– members have one or more common characteristics. for example similar age or holding similar political views
















Stages of Group Development

Stage I


Stage II


Stage III


Stage IV


Stage V


stages of group development
Stages of Group Development

Groups generally pass through this sequence, the five stage model of group. Forming, storming, Norming performing and adjourning.

The first stage forming

is characterized by a great deal of uncertainty about the group purpose, structure and leadership. members are uncertain about what type of behavior is acceptable. This stage is complete when members have begun to think themselves as part of a group.

stages of group development1
Stages of Group Development

2.The storming stage

  • is one of the intra group conflict. members accept the existence of the group, but there is a resistance to the constraints that the group imposes on individuals.
  • Furthermore there is conflict over who will control the group. When this stage is complete, there will be a relatively clear hierarchy of leadership within the group.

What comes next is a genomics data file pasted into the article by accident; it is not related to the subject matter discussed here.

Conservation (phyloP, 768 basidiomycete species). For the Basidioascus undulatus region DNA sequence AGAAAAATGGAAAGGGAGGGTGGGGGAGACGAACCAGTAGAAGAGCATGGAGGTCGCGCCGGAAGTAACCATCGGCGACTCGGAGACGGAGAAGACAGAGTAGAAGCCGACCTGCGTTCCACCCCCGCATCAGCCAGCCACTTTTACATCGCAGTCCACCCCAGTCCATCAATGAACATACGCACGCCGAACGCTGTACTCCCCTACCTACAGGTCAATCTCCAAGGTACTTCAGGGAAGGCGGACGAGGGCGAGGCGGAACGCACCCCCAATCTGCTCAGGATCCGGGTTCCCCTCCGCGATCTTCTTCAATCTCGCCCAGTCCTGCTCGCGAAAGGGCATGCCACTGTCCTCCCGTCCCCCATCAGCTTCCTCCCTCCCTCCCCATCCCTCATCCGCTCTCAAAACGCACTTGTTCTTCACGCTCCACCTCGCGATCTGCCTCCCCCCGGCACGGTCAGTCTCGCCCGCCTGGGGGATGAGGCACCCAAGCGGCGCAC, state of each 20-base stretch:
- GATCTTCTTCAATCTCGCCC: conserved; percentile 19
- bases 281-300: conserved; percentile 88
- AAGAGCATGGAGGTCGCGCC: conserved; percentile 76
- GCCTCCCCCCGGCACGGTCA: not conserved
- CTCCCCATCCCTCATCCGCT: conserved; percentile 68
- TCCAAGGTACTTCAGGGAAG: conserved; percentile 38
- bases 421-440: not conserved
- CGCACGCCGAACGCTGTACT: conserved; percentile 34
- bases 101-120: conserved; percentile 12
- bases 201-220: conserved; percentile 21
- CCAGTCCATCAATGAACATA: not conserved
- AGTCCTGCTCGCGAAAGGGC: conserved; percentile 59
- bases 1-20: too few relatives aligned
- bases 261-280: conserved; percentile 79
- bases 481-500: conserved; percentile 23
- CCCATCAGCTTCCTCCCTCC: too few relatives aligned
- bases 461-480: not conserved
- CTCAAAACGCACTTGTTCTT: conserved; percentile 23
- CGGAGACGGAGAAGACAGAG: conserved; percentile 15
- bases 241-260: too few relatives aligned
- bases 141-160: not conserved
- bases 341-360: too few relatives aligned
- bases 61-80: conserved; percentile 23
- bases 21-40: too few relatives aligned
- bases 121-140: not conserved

stages of group development2
Stages of Group Development

3.The Norming stage

The Norming stage completes

when close relationships have been developed and the group demonstrates cooperation.

  • Cooperation further develops common set of expectations from the group members which defines their behavior.
stages of group development3
Stages of Group Development
  • The fourth stage is performing.

The group structure becomes fully functional and group energy moves from getting to know and understand each other to performing a task at hand.

  • For permanent work groups performing is the last stage of their development, however for temporary committees, task forces or other similar groups that have a limited task to perform, there is an

adjourning stage.

stages of group development4
Stages of Group Development

5. Adjourning stage.

In this stage the group prepares for its disbandment, where high task performance is no longer the group’s priority, instead attention is directed toward wrapping up activities.









According to Shakespeare all the world is a stage and all the men and women are players. similarly all the group members are actors.

Role is defined as……

to engage in a set of